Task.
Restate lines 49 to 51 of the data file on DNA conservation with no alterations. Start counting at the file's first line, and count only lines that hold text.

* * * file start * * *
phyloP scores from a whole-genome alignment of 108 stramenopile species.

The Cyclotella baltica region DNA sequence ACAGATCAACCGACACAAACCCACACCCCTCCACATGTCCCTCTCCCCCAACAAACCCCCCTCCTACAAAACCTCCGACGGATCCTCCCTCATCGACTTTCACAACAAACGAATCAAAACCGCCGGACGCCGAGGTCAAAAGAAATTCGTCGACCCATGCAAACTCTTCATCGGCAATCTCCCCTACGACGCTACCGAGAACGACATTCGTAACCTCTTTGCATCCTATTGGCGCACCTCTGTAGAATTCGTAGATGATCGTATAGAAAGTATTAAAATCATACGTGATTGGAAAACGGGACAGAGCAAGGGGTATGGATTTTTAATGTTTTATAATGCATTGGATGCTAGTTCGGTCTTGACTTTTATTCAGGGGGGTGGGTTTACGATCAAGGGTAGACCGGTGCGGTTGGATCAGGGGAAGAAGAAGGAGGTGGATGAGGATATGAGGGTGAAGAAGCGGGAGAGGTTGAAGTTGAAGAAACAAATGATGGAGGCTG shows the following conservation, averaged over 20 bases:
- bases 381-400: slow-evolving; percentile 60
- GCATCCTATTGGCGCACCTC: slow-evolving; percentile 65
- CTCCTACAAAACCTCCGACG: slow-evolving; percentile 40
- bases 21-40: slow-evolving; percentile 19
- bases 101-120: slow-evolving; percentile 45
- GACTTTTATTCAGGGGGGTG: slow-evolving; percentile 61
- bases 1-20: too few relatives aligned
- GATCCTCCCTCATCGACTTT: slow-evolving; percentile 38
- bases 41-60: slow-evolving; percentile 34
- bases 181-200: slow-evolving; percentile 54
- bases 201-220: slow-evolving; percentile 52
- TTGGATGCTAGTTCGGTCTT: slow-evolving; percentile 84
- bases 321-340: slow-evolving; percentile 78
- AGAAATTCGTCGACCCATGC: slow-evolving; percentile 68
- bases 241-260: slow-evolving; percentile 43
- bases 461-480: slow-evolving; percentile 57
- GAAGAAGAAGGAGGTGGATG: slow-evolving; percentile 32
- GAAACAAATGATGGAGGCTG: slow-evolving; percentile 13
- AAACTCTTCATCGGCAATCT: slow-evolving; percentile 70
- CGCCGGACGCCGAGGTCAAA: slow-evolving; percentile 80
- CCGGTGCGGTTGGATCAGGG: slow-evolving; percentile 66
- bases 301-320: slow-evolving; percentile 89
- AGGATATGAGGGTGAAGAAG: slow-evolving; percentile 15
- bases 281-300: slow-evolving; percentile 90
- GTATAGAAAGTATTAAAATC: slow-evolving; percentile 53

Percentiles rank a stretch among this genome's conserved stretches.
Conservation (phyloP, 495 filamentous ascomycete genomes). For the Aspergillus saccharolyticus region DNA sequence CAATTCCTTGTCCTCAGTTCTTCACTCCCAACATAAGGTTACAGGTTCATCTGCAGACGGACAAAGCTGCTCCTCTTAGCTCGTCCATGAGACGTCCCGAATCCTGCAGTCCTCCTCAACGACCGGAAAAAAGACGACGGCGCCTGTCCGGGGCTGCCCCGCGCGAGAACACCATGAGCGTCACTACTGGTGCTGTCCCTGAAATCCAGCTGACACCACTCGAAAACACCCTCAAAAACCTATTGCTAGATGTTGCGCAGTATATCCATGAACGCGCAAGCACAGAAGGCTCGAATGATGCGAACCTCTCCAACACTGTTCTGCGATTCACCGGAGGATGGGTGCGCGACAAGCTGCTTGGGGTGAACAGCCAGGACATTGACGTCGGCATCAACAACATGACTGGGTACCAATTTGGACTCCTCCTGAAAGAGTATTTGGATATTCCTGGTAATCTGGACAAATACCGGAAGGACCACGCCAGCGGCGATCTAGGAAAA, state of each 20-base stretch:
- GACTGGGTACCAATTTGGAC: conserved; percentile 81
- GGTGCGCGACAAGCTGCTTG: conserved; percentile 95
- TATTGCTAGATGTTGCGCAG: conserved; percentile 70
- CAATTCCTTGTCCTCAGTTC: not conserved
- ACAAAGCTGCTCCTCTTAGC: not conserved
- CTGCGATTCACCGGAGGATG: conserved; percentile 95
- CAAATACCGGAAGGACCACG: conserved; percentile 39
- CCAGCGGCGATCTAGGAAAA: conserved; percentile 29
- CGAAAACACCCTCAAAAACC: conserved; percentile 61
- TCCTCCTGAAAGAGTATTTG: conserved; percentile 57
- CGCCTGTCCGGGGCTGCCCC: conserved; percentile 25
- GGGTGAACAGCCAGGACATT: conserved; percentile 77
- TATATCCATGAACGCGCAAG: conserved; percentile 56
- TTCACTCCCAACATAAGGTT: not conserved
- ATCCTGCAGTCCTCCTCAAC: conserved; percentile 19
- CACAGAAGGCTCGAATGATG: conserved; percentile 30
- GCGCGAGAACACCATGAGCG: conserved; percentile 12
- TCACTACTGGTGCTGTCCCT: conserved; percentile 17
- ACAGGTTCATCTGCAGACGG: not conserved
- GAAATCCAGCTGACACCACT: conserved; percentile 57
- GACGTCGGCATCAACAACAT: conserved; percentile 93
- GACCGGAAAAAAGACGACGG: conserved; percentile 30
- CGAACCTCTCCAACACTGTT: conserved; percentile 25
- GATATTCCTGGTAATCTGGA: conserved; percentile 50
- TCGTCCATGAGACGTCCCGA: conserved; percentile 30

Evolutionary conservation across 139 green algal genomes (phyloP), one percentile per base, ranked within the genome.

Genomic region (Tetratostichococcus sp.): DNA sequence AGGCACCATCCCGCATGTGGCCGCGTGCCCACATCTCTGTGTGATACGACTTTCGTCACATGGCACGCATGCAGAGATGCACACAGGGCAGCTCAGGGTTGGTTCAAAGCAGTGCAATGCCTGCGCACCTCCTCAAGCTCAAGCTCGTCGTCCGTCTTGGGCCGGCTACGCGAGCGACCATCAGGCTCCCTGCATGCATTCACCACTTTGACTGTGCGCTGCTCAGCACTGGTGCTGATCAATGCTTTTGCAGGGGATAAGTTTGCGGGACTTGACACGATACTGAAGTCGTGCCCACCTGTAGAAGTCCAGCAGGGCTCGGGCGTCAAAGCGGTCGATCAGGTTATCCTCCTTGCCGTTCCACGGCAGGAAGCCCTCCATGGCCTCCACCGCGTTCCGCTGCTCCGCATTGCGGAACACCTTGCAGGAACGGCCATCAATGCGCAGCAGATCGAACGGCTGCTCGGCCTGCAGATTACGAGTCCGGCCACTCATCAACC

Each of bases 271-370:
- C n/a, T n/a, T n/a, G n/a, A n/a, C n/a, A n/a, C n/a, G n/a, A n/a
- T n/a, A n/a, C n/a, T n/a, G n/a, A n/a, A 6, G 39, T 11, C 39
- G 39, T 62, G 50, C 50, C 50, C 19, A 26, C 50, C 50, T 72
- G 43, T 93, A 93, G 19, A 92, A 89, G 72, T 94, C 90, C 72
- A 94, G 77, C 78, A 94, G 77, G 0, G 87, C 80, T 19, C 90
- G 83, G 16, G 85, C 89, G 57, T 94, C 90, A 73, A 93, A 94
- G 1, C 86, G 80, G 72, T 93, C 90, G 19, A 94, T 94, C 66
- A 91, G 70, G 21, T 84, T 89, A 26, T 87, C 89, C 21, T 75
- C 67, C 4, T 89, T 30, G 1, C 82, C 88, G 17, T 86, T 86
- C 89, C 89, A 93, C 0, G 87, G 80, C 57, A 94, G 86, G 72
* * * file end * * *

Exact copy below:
- GAAATCCAGCTGACACCACT: conserved; percentile 57
- GACGTCGGCATCAACAACAT: conserved; percentile 93
- GACCGGAAAAAAGACGACGG: conserved; percentile 30